By Craig WallThursday, June 13, 2019 6:17PMCHICAGO (WLS) — Mayor Lori Lightfoot announced a series of changes to the city’s workers’ compensation program after an independent audit exposed widespread issues.
“The system that Ed Burke ran was ripe for corruption,” Lightfoot said.
Burke controlled the workers’ compensation fund as the 30-year chair of the Finance Committee. Grant Thornton LLP audited the workers’ compensation program after Burke’s office was raided by the FBI and he was stripped of his powers.
“There were no controls in place according to Grant Thornton to prevent fraud, waste and abuse,” Lightfoot said.
According to a whistleblower who sued the city last year over Burke’s handling of the program, there were two sets of rules.
“The rules are: If you’re clouted, you’re injured, you get taken care of,” said Patrick McDonough a city Water Department employee currently on disability due to a workers’ compensation accident. “If you’re someone who’s not clouted or a whistleblower such as myself, your checks wouldn’t come in on time, they’d look for any excuse to stop your benefits.”
The report revealed there were more than 1,300 open cases, more than 600 of which are more than a decade old.
“During this time, Chicago taxpayers paid nearly $300 million on these open claims,” Lightfoot said.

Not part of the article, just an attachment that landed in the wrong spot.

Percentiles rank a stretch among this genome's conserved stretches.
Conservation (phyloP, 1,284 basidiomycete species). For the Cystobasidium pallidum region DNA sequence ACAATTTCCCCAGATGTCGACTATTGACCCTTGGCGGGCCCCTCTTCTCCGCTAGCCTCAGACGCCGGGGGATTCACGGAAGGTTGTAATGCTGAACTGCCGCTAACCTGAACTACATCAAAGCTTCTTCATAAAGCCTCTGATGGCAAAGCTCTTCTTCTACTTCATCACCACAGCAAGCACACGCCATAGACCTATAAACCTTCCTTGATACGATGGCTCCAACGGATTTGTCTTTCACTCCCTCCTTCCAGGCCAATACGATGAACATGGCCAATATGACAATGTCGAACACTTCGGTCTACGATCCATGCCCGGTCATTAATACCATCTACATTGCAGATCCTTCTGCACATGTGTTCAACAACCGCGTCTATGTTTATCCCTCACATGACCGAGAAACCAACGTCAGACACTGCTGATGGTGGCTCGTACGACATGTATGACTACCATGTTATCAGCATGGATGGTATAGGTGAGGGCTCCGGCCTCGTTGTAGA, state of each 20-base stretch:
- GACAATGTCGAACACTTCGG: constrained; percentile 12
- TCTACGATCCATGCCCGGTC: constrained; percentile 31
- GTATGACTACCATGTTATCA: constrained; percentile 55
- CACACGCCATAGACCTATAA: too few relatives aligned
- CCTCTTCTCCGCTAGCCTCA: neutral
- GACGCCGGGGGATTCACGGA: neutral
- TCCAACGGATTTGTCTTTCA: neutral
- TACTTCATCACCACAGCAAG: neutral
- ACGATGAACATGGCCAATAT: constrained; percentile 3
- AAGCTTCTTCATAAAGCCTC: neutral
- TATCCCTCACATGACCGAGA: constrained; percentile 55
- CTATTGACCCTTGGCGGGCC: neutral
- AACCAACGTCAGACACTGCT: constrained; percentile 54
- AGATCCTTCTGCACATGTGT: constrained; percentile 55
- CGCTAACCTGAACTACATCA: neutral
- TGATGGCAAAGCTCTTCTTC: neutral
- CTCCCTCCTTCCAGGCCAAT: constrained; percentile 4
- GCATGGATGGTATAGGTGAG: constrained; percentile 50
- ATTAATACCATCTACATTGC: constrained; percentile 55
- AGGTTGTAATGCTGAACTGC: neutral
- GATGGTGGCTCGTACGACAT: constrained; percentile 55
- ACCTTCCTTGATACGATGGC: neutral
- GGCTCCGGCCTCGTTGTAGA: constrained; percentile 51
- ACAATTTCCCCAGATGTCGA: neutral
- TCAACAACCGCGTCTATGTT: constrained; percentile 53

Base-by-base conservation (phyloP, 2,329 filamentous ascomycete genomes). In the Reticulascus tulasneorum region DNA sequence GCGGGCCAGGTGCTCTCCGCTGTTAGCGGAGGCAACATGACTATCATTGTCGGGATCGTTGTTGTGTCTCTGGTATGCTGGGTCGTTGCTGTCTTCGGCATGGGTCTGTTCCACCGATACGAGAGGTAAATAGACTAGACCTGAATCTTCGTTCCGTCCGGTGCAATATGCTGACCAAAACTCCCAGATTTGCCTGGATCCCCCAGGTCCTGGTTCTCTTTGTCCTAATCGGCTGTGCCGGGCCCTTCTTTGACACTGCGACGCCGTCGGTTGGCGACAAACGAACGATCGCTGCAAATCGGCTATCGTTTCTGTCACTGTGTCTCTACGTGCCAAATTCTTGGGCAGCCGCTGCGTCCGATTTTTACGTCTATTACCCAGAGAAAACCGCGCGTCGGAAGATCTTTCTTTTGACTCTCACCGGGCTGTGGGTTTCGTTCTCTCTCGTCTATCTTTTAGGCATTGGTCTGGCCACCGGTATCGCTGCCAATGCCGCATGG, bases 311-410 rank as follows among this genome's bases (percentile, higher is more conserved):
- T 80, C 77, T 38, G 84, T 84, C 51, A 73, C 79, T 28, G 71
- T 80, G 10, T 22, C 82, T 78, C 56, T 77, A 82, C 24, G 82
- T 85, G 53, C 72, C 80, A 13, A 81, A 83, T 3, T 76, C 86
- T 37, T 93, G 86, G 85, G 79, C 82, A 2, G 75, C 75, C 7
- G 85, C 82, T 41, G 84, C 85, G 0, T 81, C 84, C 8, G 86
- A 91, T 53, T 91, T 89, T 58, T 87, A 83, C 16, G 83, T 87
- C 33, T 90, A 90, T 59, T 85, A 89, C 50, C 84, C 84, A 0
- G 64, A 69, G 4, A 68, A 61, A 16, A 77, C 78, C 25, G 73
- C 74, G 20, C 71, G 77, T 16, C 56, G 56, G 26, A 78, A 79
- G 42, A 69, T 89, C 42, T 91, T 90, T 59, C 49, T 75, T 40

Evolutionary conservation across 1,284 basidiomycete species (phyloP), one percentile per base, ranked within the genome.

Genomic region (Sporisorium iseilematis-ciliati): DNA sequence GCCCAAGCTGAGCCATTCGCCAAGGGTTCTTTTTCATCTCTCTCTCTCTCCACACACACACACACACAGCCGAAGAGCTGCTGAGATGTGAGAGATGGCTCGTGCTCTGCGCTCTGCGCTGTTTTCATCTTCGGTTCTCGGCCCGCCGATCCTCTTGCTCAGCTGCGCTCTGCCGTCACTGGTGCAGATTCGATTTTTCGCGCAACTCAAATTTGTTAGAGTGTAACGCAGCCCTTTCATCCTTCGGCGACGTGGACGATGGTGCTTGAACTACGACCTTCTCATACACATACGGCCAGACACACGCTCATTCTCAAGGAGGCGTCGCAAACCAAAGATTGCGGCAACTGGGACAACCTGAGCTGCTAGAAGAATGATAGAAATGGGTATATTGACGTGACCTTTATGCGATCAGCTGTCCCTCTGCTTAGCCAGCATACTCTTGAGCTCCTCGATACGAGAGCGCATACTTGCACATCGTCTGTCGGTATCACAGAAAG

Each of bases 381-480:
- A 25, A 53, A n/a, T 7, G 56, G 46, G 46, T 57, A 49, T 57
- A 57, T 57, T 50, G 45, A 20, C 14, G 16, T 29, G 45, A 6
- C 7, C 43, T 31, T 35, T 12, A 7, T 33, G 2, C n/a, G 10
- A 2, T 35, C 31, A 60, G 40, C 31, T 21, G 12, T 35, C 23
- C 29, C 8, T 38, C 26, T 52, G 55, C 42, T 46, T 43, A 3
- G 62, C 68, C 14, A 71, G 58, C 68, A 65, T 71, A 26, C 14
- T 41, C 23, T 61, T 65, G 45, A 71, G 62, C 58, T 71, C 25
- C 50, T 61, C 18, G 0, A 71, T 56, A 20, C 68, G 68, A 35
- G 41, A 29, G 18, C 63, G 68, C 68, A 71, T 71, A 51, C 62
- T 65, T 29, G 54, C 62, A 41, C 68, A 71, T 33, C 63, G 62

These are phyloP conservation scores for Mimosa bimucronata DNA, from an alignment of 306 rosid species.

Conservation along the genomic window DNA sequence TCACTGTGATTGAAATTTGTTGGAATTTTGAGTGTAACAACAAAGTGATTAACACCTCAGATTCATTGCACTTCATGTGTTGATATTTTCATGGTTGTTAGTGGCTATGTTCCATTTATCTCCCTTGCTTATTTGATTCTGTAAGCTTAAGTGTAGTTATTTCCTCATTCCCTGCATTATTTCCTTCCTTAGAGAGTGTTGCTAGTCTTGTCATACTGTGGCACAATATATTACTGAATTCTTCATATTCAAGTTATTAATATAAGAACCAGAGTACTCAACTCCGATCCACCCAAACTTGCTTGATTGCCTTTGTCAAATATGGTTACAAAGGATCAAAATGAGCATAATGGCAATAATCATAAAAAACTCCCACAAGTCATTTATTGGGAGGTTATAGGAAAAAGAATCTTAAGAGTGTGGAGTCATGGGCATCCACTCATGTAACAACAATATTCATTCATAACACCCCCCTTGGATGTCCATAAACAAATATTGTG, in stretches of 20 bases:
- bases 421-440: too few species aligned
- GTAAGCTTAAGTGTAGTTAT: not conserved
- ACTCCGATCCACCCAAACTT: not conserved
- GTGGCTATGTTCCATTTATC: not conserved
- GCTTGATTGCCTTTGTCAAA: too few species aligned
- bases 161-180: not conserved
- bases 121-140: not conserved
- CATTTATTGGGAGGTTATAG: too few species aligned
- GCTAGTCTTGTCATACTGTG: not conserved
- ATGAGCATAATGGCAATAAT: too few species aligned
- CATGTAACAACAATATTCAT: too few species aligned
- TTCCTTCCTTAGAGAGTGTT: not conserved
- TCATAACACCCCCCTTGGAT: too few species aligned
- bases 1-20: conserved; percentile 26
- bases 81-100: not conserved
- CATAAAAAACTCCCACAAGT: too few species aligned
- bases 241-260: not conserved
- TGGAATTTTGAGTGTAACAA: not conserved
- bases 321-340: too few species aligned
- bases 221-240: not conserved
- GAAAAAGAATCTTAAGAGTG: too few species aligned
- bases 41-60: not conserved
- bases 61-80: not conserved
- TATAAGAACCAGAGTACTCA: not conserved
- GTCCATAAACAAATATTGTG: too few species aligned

The mayor announced a series of reforms including the use of best practices to handle claims, adopting new technology to expedite claims and control medical costs, implementing a comprehensive “return-to-work” program and creating a process to handle legacy claims.
McDonough discovered through a series of Freedom of Information Act requests that many of the people running the program for Burke were not qualified.
“The people Edward Burke was hiring at the Committee on Finance were dog walkers, were hair dressers were people who had no background in workers’ comp whatsoever,” McDonough said.
As part of the effort to reform workers’ comp, the city has hired an outside firm to help introduce new controls and procedures to make the system more accountable.
Lightfoot could not say how much the changes will save the city, but she says going forward it will operate with transparency and oversight by the City Council and the Inspector General’s office.